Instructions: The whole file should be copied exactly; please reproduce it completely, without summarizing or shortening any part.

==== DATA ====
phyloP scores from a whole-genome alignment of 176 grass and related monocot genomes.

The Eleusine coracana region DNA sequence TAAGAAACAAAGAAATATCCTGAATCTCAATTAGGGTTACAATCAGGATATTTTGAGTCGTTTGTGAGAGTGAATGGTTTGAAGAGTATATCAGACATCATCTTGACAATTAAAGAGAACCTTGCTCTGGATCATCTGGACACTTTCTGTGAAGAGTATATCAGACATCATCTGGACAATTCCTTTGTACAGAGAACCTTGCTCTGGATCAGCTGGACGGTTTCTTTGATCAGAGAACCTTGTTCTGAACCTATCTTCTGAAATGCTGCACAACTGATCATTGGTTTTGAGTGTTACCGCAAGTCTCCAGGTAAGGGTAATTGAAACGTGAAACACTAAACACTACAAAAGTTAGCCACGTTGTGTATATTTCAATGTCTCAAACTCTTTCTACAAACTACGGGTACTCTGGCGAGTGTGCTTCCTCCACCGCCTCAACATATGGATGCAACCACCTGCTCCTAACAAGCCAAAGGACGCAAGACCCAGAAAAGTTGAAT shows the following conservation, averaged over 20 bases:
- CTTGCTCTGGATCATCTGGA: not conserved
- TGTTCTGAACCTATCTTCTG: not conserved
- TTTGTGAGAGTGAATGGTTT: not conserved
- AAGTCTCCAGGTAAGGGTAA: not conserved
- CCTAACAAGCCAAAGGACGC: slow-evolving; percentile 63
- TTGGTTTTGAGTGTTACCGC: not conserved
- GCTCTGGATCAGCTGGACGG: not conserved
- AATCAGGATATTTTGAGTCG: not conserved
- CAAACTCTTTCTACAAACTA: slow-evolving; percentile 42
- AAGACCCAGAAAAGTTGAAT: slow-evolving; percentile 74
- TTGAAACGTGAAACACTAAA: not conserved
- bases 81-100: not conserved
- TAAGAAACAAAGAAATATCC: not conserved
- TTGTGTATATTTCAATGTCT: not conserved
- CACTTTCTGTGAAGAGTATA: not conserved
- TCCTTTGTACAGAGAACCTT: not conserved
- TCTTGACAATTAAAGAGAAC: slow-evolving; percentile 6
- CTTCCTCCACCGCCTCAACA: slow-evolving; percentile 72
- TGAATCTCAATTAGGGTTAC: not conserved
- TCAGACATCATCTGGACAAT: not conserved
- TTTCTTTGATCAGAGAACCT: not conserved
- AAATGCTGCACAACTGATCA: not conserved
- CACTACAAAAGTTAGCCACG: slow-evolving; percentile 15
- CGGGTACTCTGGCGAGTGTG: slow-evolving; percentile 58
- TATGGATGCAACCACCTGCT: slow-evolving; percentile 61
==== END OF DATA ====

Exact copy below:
phyloP scores from a whole-genome alignment of 176 grass and related monocot genomes.

The Eleusine coracana region DNA sequence TAAGAAACAAAGAAATATCCTGAATCTCAATTAGGGTTACAATCAGGATATTTTGAGTCGTTTGTGAGAGTGAATGGTTTGAAGAGTATATCAGACATCATCTTGACAATTAAAGAGAACCTTGCTCTGGATCATCTGGACACTTTCTGTGAAGAGTATATCAGACATCATCTGGACAATTCCTTTGTACAGAGAACCTTGCTCTGGATCAGCTGGACGGTTTCTTTGATCAGAGAACCTTGTTCTGAACCTATCTTCTGAAATGCTGCACAACTGATCATTGGTTTTGAGTGTTACCGCAAGTCTCCAGGTAAGGGTAATTGAAACGTGAAACACTAAACACTACAAAAGTTAGCCACGTTGTGTATATTTCAATGTCTCAAACTCTTTCTACAAACTACGGGTACTCTGGCGAGTGTGCTTCCTCCACCGCCTCAACATATGGATGCAACCACCTGCTCCTAACAAGCCAAAGGACGCAAGACCCAGAAAAGTTGAAT shows the following conservation, averaged over 20 bases:
- CTTGCTCTGGATCATCTGGA: not conserved
- TGTTCTGAACCTATCTTCTG: not conserved
- TTTGTGAGAGTGAATGGTTT: not conserved
- AAGTCTCCAGGTAAGGGTAA: not conserved
- CCTAACAAGCCAAAGGACGC: slow-evolving; percentile 63
- TTGGTTTTGAGTGTTACCGC: not conserved
- GCTCTGGATCAGCTGGACGG: not conserved
- AATCAGGATATTTTGAGTCG: not conserved
- CAAACTCTTTCTACAAACTA: slow-evolving; percentile 42
- AAGACCCAGAAAAGTTGAAT: slow-evolving; percentile 74
- TTGAAACGTGAAACACTAAA: not conserved
- bases 81-100: not conserved
- TAAGAAACAAAGAAATATCC: not conserved
- TTGTGTATATTTCAATGTCT: not conserved
- CACTTTCTGTGAAGAGTATA: not conserved
- TCCTTTGTACAGAGAACCTT: not conserved
- TCTTGACAATTAAAGAGAAC: slow-evolving; percentile 6
- CTTCCTCCACCGCCTCAACA: slow-evolving; percentile 72
- TGAATCTCAATTAGGGTTAC: not conserved
- TCAGACATCATCTGGACAAT: not conserved
- TTTCTTTGATCAGAGAACCT: not conserved
- AAATGCTGCACAACTGATCA: not conserved
- CACTACAAAAGTTAGCCACG: slow-evolving; percentile 15
- CGGGTACTCTGGCGAGTGTG: slow-evolving; percentile 58
- TATGGATGCAACCACCTGCT: slow-evolving; percentile 61